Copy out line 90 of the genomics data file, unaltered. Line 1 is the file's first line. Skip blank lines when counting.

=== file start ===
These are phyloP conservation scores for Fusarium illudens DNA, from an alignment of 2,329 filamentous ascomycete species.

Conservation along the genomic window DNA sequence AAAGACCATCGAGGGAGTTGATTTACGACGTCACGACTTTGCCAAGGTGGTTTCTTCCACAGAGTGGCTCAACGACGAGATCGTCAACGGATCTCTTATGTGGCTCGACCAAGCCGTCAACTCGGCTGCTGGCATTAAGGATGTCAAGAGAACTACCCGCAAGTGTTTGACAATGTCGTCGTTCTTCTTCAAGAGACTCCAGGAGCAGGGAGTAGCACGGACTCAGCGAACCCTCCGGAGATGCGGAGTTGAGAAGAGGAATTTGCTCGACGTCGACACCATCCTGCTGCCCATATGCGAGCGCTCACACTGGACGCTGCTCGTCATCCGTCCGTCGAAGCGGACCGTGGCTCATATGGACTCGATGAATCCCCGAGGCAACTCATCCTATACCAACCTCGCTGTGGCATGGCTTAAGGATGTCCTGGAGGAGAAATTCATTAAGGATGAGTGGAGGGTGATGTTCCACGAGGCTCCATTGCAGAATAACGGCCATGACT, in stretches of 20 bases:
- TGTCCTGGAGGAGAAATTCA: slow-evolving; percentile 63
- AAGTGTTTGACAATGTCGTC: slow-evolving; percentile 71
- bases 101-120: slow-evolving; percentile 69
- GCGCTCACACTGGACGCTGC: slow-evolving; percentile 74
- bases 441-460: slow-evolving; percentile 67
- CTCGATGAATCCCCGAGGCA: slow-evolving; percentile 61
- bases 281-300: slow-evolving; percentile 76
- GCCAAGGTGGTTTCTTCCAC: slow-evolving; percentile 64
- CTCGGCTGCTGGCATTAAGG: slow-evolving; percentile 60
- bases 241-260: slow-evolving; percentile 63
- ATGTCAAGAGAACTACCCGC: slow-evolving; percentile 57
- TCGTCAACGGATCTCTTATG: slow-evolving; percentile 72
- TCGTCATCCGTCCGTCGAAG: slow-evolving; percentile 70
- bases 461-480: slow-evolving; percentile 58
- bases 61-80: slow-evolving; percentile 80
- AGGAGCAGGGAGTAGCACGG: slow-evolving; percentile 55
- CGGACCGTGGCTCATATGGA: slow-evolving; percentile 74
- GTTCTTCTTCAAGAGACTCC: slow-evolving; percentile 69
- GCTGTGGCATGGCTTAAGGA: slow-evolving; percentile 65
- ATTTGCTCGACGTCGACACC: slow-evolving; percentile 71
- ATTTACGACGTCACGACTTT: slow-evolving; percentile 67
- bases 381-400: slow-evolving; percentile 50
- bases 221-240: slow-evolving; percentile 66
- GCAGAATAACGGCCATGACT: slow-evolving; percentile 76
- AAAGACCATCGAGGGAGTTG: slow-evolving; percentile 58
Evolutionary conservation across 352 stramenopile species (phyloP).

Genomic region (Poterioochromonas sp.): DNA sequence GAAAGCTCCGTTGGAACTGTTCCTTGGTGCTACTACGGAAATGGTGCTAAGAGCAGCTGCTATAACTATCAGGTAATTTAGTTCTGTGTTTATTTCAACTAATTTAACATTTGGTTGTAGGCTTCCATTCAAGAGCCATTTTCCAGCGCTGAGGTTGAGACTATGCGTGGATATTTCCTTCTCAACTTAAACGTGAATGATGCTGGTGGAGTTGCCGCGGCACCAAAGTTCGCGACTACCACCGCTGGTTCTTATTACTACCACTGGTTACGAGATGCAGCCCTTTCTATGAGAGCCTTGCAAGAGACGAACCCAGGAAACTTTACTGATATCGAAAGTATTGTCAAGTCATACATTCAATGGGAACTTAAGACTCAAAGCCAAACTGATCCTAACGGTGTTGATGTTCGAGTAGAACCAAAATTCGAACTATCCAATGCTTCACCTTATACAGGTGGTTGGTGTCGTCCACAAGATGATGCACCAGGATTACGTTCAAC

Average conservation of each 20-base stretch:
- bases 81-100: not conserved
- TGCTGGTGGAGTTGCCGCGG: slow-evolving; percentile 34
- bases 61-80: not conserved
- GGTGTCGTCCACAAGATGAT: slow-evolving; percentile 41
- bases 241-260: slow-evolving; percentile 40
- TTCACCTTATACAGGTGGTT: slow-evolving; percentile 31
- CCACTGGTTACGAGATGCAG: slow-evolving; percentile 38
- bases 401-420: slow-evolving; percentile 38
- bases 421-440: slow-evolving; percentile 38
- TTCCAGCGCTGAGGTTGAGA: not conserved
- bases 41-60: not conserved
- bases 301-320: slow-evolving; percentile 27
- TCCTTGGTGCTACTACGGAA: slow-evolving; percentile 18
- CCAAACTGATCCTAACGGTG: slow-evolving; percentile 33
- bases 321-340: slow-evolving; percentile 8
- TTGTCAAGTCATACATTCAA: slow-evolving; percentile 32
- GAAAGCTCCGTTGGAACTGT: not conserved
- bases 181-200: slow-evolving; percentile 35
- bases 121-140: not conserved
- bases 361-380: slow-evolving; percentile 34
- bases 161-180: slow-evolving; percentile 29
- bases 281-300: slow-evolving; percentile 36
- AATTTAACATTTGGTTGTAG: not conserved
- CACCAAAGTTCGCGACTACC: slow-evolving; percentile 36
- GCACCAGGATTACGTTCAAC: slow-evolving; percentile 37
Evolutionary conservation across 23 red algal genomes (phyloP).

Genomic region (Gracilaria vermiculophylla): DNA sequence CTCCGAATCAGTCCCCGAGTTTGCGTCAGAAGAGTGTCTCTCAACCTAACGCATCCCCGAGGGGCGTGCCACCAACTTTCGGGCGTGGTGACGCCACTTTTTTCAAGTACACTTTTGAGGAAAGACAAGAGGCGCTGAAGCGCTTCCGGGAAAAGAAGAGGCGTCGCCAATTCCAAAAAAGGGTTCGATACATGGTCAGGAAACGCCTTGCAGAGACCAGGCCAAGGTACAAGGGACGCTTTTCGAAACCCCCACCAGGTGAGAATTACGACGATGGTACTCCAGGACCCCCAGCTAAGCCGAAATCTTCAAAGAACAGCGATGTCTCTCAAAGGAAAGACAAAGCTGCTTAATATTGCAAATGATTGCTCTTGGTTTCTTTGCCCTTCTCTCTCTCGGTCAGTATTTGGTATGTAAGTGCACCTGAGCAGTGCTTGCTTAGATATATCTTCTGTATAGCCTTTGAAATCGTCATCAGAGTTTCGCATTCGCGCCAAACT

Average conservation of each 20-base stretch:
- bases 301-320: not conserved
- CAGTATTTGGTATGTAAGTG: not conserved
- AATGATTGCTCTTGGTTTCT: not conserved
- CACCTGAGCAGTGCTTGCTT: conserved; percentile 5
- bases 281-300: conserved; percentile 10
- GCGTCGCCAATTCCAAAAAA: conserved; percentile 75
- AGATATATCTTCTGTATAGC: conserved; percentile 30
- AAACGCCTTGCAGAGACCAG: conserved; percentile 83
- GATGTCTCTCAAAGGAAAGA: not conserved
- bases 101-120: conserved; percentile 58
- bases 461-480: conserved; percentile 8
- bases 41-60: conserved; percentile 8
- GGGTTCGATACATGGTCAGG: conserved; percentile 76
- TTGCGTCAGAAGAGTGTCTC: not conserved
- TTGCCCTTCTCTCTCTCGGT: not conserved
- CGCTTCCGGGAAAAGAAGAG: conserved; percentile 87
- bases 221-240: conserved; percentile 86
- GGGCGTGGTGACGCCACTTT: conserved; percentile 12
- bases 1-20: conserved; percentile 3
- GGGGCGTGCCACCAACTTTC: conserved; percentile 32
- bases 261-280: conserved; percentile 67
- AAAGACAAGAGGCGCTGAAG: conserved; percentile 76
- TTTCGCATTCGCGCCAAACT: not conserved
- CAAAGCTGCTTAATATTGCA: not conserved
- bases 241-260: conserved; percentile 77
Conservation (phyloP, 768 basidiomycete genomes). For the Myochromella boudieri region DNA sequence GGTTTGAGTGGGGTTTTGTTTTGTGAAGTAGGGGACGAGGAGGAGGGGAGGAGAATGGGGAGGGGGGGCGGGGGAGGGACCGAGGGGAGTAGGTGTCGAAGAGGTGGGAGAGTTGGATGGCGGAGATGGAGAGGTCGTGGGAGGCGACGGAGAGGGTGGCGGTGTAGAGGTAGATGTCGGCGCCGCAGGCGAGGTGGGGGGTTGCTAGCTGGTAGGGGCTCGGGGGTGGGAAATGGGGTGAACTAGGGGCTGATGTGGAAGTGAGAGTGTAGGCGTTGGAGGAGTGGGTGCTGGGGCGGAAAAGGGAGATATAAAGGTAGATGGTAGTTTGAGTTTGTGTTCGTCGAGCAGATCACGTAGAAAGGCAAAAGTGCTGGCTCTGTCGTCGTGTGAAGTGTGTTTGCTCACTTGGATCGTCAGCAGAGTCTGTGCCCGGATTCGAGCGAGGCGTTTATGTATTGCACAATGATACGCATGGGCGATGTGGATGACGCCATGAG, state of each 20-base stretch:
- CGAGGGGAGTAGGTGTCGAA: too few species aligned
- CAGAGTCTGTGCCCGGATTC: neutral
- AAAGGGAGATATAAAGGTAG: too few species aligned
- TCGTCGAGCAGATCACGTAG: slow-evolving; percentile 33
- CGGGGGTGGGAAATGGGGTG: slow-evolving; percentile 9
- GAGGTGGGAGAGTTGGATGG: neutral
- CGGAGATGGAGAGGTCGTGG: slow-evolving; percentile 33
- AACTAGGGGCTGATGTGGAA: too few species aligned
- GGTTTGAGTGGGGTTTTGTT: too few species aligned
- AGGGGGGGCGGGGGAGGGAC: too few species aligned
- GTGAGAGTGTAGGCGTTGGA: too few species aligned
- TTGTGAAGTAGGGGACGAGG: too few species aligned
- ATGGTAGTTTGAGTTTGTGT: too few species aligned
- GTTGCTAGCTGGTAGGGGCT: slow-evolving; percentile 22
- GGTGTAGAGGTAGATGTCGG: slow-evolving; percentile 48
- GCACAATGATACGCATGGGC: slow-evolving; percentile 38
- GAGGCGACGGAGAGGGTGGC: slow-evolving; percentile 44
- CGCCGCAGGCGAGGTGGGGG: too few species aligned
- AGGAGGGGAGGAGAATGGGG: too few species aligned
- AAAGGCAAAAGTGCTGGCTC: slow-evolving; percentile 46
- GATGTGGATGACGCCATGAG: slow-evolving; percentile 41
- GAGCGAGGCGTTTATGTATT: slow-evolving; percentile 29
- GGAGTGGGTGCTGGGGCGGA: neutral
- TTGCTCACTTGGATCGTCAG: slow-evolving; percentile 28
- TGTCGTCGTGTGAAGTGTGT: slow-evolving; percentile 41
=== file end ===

- GAGGTGGGAGAGTTGGATGG: neutral